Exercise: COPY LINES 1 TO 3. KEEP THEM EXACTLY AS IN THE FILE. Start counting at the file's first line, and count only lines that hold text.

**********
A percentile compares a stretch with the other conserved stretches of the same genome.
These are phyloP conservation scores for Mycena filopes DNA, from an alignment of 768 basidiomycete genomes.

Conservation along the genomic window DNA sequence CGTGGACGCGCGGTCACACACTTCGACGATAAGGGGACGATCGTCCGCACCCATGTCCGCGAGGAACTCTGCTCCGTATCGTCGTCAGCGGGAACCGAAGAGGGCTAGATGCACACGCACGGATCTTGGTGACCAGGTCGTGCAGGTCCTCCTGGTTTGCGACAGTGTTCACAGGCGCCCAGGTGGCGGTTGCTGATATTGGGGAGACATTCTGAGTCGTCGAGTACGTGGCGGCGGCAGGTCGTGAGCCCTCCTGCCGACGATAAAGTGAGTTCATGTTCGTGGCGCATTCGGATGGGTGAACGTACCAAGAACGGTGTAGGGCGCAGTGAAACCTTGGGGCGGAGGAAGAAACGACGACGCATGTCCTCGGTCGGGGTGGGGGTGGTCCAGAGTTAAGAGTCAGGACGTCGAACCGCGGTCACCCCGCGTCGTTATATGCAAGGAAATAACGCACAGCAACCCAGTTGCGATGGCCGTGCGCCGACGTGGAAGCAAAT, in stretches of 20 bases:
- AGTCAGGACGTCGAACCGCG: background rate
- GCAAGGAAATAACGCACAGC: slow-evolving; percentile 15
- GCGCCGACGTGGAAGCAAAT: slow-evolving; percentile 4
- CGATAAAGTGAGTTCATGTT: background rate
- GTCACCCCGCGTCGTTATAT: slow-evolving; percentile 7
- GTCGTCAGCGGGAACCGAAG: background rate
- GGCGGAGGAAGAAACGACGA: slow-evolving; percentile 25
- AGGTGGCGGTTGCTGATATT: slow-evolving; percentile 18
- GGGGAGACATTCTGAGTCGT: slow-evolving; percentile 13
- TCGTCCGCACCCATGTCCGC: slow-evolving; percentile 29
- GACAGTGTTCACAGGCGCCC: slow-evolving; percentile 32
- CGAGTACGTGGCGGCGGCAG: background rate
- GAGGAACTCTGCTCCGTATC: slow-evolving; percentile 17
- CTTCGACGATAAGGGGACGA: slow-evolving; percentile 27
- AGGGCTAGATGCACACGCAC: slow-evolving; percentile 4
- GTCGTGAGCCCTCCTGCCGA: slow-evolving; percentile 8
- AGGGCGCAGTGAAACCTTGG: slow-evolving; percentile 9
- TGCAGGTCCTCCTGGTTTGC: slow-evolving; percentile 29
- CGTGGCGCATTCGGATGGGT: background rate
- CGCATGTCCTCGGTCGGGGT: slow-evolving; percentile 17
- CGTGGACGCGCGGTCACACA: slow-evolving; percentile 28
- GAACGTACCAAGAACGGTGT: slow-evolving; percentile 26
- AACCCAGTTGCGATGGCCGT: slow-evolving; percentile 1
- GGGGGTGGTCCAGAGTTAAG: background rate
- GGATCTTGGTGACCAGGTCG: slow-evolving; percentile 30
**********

A percentile compares a stretch with the other conserved stretches of the same genome.
These are phyloP conservation scores for Mycena filopes DNA, from an alignment of 768 basidiomycete genomes.

Conservation along the genomic window DNA sequence CGTGGACGCGCGGTCACACACTTCGACGATAAGGGGACGATCGTCCGCACCCATGTCCGCGAGGAACTCTGCTCCGTATCGTCGTCAGCGGGAACCGAAGAGGGCTAGATGCACACGCACGGATCTTGGTGACCAGGTCGTGCAGGTCCTCCTGGTTTGCGACAGTGTTCACAGGCGCCCAGGTGGCGGTTGCTGATATTGGGGAGACATTCTGAGTCGTCGAGTACGTGGCGGCGGCAGGTCGTGAGCCCTCCTGCCGACGATAAAGTGAGTTCATGTTCGTGGCGCATTCGGATGGGTGAACGTACCAAGAACGGTGTAGGGCGCAGTGAAACCTTGGGGCGGAGGAAGAAACGACGACGCATGTCCTCGGTCGGGGTGGGGGTGGTCCAGAGTTAAGAGTCAGGACGTCGAACCGCGGTCACCCCGCGTCGTTATATGCAAGGAAATAACGCACAGCAACCCAGTTGCGATGGCCGTGCGCCGACGTGGAAGCAAAT, in stretches of 20 bases: